Finally, there’s a relative newcomer on the block: Toys and Colors. Unlike the other two, this one is live-action. Specifically, it appears to be an endless family of Asian-American kids, and their “uncles” and “aunties” who engage in pretend-play, teach lessons, and spend a lot of time around giant, gaudy plastic prop toys. At a healthy 14 million subscribers, and putting out new videos all the time, you might think Toys and Colors would have more information about their entire operation than literally just the words “We bring toys and colors to kids with fun and educational videos” in its YouTube About line.
Toys and Colors videos do have a certain earnestness and plucky charm, though one gets a headache pretty quickly from all the cast members’ “yelling at someone two feet away” school of acting; giant, wide hand gestures for every question asked; and bobbling thumbs-up and finger-points for anything positive. Adding to the headache quality is the repetitiveness. In yet another “Johny Johny” spin, Wendy learns the lesson of washing her hands before eating – 5 times! There are numerous variations on this in other videos with other kids and other hand-soiling-agents. The ditty and storyline are identical in each.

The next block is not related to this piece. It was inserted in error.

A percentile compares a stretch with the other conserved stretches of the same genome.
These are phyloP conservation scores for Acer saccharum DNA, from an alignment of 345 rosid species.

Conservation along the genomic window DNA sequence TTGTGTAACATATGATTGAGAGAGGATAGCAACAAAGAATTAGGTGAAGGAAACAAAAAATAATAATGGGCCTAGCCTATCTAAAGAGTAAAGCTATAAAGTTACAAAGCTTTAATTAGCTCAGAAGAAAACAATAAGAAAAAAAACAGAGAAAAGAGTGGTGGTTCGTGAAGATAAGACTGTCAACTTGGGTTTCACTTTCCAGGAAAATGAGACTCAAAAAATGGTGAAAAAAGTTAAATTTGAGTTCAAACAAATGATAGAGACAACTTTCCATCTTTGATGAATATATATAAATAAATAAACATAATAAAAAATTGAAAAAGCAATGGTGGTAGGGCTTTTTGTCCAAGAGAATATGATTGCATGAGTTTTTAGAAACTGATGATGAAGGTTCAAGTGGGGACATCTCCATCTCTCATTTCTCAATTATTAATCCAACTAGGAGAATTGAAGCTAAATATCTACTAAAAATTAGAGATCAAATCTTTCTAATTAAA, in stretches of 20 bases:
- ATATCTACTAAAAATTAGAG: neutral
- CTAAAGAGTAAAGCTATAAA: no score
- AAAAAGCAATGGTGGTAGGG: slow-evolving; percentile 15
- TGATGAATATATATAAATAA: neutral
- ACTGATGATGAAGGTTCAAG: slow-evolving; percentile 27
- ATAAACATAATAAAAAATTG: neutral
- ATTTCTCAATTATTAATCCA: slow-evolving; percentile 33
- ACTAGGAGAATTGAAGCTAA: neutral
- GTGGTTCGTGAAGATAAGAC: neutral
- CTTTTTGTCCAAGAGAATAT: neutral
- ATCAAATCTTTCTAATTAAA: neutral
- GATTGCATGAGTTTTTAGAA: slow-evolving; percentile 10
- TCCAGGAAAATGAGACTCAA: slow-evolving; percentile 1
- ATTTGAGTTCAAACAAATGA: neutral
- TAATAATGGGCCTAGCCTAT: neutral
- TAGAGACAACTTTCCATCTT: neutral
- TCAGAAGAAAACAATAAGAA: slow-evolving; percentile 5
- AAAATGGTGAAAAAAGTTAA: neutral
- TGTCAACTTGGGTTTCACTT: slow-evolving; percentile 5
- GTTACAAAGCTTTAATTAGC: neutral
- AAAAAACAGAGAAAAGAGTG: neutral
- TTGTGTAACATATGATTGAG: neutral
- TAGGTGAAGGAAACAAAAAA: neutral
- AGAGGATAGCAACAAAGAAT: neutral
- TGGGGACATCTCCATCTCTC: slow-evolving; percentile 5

More troubling are the actual “lessons” being taught. Each time the kids run into a challenge, or something breaks or doesn’t work like it should, the “uncles/aunties” first reaction is, “I’ll go buy you another.” Then follows a set piece at one of the “stores” selling multiples of exactly that item, in some other weirdly otherwise-unfurnished room of the house-compound they all seem to live in. This one is like a warped version of the American dream of prosperity and plenty, but, um, with inflatable pool toys.
Can I at least acknowledge these creators’ good intentions? Sure – but it might be easier if the creators weren’t so weirdly shady (besides the scant information, all three of these channels have gone through at least one name change!). And are these as harmful as other stuff kids could be watching? Certainly not. And I will say this: Hate-watching these videos has become a shared family activity. We are constantly discussing, analyzing, and keeping each other laughing over weird details and questions that keep popping up.
Now if that’s not prosocial family behavior, I don’t know what is.